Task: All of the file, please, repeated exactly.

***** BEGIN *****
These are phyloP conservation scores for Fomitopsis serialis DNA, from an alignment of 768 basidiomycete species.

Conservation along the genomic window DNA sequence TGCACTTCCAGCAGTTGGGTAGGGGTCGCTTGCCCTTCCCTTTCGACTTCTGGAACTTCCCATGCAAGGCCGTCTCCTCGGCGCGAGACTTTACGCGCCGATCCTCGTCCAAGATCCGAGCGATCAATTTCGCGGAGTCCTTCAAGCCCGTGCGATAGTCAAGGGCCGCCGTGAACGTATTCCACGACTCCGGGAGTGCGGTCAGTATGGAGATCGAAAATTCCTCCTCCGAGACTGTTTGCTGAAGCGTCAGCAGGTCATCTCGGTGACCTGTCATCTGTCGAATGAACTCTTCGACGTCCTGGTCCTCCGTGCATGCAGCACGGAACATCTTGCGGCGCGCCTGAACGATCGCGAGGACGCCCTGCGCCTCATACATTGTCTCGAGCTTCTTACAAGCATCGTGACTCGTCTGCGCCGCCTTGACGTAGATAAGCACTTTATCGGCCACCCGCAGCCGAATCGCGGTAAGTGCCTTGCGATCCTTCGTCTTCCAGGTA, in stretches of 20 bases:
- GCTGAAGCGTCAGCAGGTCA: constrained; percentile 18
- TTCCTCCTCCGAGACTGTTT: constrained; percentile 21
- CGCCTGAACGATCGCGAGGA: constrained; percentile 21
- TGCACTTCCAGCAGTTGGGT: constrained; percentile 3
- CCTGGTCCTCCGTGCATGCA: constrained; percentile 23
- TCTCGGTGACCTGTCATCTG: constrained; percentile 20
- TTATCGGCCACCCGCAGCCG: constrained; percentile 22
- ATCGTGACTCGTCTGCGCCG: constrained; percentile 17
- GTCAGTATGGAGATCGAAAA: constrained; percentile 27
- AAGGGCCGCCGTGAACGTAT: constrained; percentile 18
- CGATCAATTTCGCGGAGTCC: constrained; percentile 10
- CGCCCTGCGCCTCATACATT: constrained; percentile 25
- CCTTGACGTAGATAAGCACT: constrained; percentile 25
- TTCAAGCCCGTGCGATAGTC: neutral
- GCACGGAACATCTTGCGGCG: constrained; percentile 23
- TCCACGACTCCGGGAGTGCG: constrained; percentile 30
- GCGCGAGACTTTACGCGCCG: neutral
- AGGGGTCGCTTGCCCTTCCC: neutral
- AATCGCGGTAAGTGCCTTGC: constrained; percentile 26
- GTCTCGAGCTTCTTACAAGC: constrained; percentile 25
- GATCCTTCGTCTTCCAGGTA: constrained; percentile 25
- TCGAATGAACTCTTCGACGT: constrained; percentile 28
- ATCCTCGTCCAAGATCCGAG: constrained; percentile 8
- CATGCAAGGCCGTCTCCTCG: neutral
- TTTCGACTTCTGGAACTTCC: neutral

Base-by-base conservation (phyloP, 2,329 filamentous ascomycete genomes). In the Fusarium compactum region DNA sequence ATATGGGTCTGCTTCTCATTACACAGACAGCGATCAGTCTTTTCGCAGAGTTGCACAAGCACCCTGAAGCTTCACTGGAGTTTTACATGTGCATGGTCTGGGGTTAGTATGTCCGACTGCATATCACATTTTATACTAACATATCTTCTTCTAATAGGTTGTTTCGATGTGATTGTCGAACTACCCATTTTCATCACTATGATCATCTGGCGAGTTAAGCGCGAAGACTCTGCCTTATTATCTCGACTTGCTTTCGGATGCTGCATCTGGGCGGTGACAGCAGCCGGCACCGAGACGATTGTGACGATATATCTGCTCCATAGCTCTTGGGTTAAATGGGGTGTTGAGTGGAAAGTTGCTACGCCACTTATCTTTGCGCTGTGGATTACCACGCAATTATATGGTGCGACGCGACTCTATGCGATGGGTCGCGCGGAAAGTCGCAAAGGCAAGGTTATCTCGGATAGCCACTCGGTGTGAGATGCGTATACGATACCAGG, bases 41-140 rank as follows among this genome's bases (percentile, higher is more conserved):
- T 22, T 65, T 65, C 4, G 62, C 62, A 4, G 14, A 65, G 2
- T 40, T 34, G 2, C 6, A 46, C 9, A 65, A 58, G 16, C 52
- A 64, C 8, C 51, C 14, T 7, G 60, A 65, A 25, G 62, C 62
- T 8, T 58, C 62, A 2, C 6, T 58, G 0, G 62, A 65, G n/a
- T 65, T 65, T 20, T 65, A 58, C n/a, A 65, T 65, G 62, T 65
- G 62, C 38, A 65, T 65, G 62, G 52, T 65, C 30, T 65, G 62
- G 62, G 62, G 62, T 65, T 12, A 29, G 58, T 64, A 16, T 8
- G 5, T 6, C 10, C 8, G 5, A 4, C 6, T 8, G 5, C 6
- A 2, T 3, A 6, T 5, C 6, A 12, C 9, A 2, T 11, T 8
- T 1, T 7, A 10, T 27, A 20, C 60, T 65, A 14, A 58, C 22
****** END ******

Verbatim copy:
These are phyloP conservation scores for Fomitopsis serialis DNA, from an alignment of 768 basidiomycete species.

Conservation along the genomic window DNA sequence TGCACTTCCAGCAGTTGGGTAGGGGTCGCTTGCCCTTCCCTTTCGACTTCTGGAACTTCCCATGCAAGGCCGTCTCCTCGGCGCGAGACTTTACGCGCCGATCCTCGTCCAAGATCCGAGCGATCAATTTCGCGGAGTCCTTCAAGCCCGTGCGATAGTCAAGGGCCGCCGTGAACGTATTCCACGACTCCGGGAGTGCGGTCAGTATGGAGATCGAAAATTCCTCCTCCGAGACTGTTTGCTGAAGCGTCAGCAGGTCATCTCGGTGACCTGTCATCTGTCGAATGAACTCTTCGACGTCCTGGTCCTCCGTGCATGCAGCACGGAACATCTTGCGGCGCGCCTGAACGATCGCGAGGACGCCCTGCGCCTCATACATTGTCTCGAGCTTCTTACAAGCATCGTGACTCGTCTGCGCCGCCTTGACGTAGATAAGCACTTTATCGGCCACCCGCAGCCGAATCGCGGTAAGTGCCTTGCGATCCTTCGTCTTCCAGGTA, in stretches of 20 bases:
- GCTGAAGCGTCAGCAGGTCA: constrained; percentile 18
- TTCCTCCTCCGAGACTGTTT: constrained; percentile 21
- CGCCTGAACGATCGCGAGGA: constrained; percentile 21
- TGCACTTCCAGCAGTTGGGT: constrained; percentile 3
- CCTGGTCCTCCGTGCATGCA: constrained; percentile 23
- TCTCGGTGACCTGTCATCTG: constrained; percentile 20
- TTATCGGCCACCCGCAGCCG: constrained; percentile 22
- ATCGTGACTCGTCTGCGCCG: constrained; percentile 17
- GTCAGTATGGAGATCGAAAA: constrained; percentile 27
- AAGGGCCGCCGTGAACGTAT: constrained; percentile 18
- CGATCAATTTCGCGGAGTCC: constrained; percentile 10
- CGCCCTGCGCCTCATACATT: constrained; percentile 25
- CCTTGACGTAGATAAGCACT: constrained; percentile 25
- TTCAAGCCCGTGCGATAGTC: neutral
- GCACGGAACATCTTGCGGCG: constrained; percentile 23
- TCCACGACTCCGGGAGTGCG: constrained; percentile 30
- GCGCGAGACTTTACGCGCCG: neutral
- AGGGGTCGCTTGCCCTTCCC: neutral
- AATCGCGGTAAGTGCCTTGC: constrained; percentile 26
- GTCTCGAGCTTCTTACAAGC: constrained; percentile 25
- GATCCTTCGTCTTCCAGGTA: constrained; percentile 25
- TCGAATGAACTCTTCGACGT: constrained; percentile 28
- ATCCTCGTCCAAGATCCGAG: constrained; percentile 8
- CATGCAAGGCCGTCTCCTCG: neutral
- TTTCGACTTCTGGAACTTCC: neutral

Base-by-base conservation (phyloP, 2,329 filamentous ascomycete genomes). In the Fusarium compactum region DNA sequence ATATGGGTCTGCTTCTCATTACACAGACAGCGATCAGTCTTTTCGCAGAGTTGCACAAGCACCCTGAAGCTTCACTGGAGTTTTACATGTGCATGGTCTGGGGTTAGTATGTCCGACTGCATATCACATTTTATACTAACATATCTTCTTCTAATAGGTTGTTTCGATGTGATTGTCGAACTACCCATTTTCATCACTATGATCATCTGGCGAGTTAAGCGCGAAGACTCTGCCTTATTATCTCGACTTGCTTTCGGATGCTGCATCTGGGCGGTGACAGCAGCCGGCACCGAGACGATTGTGACGATATATCTGCTCCATAGCTCTTGGGTTAAATGGGGTGTTGAGTGGAAAGTTGCTACGCCACTTATCTTTGCGCTGTGGATTACCACGCAATTATATGGTGCGACGCGACTCTATGCGATGGGTCGCGCGGAAAGTCGCAAAGGCAAGGTTATCTCGGATAGCCACTCGGTGTGAGATGCGTATACGATACCAGG, bases 41-140 rank as follows among this genome's bases (percentile, higher is more conserved):
- T 22, T 65, T 65, C 4, G 62, C 62, A 4, G 14, A 65, G 2
- T 40, T 34, G 2, C 6, A 46, C 9, A 65, A 58, G 16, C 52
- A 64, C 8, C 51, C 14, T 7, G 60, A 65, A 25, G 62, C 62
- T 8, T 58, C 62, A 2, C 6, T 58, G 0, G 62, A 65, G n/a
- T 65, T 65, T 20, T 65, A 58, C n/a, A 65, T 65, G 62, T 65
- G 62, C 38, A 65, T 65, G 62, G 52, T 65, C 30, T 65, G 62
- G 62, G 62, G 62, T 65, T 12, A 29, G 58, T 64, A 16, T 8
- G 5, T 6, C 10, C 8, G 5, A 4, C 6, T 8, G 5, C 6
- A 2, T 3, A 6, T 5, C 6, A 12, C 9, A 2, T 11, T 8
- T 1, T 7, A 10, T 27, A 20, C 60, T 65, A 14, A 58, C 22